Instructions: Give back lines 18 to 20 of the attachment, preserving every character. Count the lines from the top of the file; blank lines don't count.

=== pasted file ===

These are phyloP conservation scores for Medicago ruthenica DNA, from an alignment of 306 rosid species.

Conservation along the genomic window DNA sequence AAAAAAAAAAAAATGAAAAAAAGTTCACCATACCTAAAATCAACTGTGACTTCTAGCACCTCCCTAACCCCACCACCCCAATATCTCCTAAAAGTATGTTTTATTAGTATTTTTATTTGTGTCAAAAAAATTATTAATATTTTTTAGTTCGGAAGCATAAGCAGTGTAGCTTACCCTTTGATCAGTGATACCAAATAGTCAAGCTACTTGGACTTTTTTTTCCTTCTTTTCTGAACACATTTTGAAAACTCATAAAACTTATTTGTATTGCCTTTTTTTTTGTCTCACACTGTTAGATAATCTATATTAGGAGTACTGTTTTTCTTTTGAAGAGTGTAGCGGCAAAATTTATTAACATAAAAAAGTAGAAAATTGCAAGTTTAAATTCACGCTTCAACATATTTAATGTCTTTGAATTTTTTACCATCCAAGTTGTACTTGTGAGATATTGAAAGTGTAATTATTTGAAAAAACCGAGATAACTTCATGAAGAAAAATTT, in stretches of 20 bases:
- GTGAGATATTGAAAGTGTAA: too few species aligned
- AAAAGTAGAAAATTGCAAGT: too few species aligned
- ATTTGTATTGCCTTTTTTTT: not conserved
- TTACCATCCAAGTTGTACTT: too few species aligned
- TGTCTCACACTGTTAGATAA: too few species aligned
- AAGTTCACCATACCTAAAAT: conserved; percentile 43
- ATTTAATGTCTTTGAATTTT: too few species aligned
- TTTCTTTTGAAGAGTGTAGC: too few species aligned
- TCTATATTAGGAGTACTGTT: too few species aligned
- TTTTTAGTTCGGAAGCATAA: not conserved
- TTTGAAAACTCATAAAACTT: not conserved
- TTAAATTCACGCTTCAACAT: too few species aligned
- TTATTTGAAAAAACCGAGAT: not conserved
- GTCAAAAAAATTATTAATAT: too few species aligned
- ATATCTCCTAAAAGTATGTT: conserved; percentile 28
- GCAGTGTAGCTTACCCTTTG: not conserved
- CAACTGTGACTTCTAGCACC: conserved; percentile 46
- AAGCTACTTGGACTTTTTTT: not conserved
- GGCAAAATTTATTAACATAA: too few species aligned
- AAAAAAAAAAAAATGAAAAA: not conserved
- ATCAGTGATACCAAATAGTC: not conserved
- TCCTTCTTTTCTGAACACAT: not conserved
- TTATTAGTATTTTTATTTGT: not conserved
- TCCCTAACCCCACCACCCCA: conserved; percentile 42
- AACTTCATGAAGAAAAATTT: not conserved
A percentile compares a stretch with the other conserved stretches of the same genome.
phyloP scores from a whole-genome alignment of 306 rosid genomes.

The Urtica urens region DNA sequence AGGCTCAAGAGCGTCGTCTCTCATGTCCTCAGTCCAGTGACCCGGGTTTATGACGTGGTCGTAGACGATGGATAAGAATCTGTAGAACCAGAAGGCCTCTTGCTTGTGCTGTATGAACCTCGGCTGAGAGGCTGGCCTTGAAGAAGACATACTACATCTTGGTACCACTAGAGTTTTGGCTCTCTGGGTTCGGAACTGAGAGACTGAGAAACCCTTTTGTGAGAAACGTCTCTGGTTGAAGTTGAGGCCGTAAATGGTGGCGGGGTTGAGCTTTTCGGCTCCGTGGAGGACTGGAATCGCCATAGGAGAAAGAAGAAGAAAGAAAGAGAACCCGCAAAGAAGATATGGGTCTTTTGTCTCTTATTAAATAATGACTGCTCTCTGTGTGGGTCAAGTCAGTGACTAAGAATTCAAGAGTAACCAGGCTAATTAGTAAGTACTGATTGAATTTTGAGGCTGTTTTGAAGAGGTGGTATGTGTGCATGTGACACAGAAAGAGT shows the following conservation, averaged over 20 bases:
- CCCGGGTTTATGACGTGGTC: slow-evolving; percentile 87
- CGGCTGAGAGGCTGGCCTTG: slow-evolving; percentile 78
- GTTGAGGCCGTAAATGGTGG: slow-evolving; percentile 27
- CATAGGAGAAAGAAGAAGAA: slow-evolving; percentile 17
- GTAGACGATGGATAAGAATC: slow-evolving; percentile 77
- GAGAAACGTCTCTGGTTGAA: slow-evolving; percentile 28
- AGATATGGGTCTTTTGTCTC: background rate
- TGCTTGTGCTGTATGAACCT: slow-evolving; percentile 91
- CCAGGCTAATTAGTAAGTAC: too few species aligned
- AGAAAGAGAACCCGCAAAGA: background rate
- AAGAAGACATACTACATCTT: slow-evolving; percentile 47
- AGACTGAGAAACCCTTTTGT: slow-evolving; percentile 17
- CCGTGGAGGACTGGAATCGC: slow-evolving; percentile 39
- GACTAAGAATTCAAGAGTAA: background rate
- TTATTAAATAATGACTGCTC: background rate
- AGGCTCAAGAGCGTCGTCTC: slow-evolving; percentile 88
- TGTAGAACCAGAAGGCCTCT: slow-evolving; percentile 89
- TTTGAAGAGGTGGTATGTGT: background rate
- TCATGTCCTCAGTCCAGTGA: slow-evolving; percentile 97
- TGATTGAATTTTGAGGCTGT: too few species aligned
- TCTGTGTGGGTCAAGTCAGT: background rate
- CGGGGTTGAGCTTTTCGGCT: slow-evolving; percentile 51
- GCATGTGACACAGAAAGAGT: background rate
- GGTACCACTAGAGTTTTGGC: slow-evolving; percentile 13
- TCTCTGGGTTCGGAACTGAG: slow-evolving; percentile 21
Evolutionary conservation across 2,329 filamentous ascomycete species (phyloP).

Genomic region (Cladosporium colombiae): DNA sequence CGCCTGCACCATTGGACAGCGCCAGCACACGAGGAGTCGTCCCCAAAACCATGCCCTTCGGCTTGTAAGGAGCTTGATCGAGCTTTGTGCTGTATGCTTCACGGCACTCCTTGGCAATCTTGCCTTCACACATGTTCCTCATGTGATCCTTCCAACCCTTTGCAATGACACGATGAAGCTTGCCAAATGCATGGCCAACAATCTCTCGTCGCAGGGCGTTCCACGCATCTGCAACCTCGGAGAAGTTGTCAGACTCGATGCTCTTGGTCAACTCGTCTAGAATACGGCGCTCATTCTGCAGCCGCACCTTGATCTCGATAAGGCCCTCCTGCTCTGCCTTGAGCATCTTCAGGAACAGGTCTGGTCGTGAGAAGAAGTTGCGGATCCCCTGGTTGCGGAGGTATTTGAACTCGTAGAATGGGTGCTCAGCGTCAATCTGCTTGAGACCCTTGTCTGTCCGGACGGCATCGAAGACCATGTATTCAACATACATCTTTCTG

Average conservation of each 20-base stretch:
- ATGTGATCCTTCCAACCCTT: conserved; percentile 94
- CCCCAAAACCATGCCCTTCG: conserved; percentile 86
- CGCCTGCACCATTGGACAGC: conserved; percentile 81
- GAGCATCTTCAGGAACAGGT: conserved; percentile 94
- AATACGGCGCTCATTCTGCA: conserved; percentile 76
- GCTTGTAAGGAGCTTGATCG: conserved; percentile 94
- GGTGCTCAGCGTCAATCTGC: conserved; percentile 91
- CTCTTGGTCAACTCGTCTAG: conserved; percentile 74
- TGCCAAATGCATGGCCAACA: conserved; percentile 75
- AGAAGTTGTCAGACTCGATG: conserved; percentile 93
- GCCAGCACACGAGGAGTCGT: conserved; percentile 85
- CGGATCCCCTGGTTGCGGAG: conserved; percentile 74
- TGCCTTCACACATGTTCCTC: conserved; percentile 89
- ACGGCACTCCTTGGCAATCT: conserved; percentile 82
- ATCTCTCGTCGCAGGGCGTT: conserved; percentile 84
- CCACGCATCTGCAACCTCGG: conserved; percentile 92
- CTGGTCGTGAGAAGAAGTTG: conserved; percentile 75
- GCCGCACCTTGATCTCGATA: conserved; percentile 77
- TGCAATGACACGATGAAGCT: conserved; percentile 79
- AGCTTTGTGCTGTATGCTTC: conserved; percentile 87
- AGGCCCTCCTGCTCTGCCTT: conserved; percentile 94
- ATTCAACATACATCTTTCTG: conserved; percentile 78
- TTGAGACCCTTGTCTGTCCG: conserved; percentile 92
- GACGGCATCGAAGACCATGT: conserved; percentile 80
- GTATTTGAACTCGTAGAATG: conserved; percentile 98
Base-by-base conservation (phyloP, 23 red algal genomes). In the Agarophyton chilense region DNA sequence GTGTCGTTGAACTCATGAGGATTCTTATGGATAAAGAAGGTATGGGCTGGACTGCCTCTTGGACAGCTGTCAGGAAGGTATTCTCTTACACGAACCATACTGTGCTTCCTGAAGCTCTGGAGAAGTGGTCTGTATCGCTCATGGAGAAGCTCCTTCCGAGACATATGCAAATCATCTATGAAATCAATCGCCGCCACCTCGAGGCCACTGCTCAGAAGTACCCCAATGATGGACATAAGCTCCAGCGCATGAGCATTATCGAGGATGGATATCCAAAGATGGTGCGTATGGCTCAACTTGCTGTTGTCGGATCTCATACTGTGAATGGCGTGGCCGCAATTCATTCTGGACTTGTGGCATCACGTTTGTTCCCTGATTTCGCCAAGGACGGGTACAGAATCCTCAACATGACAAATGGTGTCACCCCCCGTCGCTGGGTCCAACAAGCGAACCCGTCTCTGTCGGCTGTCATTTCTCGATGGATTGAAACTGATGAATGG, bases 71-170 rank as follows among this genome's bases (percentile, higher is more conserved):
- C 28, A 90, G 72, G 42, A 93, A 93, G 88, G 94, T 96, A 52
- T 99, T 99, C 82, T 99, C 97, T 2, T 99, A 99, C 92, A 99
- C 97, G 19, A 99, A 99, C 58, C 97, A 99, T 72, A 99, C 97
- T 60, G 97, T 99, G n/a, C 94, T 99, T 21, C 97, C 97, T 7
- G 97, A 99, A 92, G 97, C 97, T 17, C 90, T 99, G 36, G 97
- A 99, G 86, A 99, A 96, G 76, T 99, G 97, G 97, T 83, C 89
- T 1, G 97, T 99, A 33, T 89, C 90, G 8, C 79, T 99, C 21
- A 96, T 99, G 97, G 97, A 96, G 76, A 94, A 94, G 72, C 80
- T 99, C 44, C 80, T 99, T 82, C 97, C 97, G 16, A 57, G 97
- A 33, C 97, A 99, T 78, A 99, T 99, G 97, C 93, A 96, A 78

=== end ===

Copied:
- GCAGTGTAGCTTACCCTTTG: not conserved
- CAACTGTGACTTCTAGCACC: conserved; percentile 46
- AAGCTACTTGGACTTTTTTT: not conserved